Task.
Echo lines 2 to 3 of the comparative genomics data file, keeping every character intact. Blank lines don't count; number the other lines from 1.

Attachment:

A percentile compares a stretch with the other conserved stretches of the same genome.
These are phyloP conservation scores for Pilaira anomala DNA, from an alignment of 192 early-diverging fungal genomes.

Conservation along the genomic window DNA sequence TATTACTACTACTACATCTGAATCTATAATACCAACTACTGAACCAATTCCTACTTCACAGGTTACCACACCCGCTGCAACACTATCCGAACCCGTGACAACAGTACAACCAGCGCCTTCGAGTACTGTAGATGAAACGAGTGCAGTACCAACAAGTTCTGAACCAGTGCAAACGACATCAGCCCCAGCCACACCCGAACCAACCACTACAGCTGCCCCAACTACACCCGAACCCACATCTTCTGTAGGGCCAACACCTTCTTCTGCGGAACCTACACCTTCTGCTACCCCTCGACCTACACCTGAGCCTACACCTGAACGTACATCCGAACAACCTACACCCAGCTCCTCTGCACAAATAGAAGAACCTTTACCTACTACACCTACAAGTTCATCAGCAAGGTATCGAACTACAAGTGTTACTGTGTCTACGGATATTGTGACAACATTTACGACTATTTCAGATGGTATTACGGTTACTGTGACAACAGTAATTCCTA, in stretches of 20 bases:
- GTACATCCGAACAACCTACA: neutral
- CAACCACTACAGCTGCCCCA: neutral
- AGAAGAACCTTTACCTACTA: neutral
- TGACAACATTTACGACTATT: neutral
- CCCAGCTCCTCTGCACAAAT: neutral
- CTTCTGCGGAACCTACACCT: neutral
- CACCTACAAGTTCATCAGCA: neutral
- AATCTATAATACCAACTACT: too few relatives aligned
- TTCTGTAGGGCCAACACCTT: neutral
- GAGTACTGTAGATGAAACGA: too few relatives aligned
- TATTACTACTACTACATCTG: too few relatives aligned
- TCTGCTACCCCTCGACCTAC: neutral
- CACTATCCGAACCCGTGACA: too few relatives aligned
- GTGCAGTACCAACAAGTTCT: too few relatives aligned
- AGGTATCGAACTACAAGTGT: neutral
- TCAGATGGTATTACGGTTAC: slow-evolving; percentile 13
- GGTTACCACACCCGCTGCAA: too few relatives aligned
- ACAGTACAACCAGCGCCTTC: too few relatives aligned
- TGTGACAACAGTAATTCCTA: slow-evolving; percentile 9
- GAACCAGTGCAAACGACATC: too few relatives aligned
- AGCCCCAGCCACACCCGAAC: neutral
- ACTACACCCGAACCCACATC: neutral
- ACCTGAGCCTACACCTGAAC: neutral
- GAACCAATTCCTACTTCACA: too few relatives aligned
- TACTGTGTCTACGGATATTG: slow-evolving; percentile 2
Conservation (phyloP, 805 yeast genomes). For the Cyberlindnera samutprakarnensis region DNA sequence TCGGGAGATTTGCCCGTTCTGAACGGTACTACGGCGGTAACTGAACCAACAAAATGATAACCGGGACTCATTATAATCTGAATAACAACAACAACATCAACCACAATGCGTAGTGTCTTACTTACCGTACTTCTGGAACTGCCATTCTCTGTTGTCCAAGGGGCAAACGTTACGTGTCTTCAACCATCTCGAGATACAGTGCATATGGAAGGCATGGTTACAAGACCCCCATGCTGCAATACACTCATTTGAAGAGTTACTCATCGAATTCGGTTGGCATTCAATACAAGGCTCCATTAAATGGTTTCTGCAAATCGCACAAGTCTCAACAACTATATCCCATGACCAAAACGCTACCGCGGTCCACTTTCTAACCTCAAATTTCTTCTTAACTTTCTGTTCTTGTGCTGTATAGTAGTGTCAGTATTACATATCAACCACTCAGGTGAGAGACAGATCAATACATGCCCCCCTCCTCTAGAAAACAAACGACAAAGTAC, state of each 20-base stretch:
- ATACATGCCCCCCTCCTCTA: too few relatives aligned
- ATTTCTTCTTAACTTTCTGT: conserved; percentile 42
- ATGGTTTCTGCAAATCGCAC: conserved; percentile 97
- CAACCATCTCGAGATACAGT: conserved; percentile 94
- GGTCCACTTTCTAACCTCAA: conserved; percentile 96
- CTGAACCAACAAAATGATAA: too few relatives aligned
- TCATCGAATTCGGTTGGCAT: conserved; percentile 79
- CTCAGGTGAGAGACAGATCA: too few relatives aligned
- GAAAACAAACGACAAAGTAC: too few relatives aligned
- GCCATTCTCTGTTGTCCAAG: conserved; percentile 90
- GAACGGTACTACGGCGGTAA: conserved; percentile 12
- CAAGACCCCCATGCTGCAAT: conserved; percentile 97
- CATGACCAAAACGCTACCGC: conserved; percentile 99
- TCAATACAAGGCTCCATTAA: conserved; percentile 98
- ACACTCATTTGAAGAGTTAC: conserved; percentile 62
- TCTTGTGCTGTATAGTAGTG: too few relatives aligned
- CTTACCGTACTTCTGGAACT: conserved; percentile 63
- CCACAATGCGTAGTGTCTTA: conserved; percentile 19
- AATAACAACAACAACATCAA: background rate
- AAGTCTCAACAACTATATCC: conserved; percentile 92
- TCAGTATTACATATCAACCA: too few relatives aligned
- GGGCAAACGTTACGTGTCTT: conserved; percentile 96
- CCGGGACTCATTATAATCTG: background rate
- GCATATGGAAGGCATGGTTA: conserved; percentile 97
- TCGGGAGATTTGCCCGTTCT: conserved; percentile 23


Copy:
These are phyloP conservation scores for Pilaira anomala DNA, from an alignment of 192 early-diverging fungal genomes.

Conservation along the genomic window DNA sequence TATTACTACTACTACATCTGAATCTATAATACCAACTACTGAACCAATTCCTACTTCACAGGTTACCACACCCGCTGCAACACTATCCGAACCCGTGACAACAGTACAACCAGCGCCTTCGAGTACTGTAGATGAAACGAGTGCAGTACCAACAAGTTCTGAACCAGTGCAAACGACATCAGCCCCAGCCACACCCGAACCAACCACTACAGCTGCCCCAACTACACCCGAACCCACATCTTCTGTAGGGCCAACACCTTCTTCTGCGGAACCTACACCTTCTGCTACCCCTCGACCTACACCTGAGCCTACACCTGAACGTACATCCGAACAACCTACACCCAGCTCCTCTGCACAAATAGAAGAACCTTTACCTACTACACCTACAAGTTCATCAGCAAGGTATCGAACTACAAGTGTTACTGTGTCTACGGATATTGTGACAACATTTACGACTATTTCAGATGGTATTACGGTTACTGTGACAACAGTAATTCCTA, in stretches of 20 bases: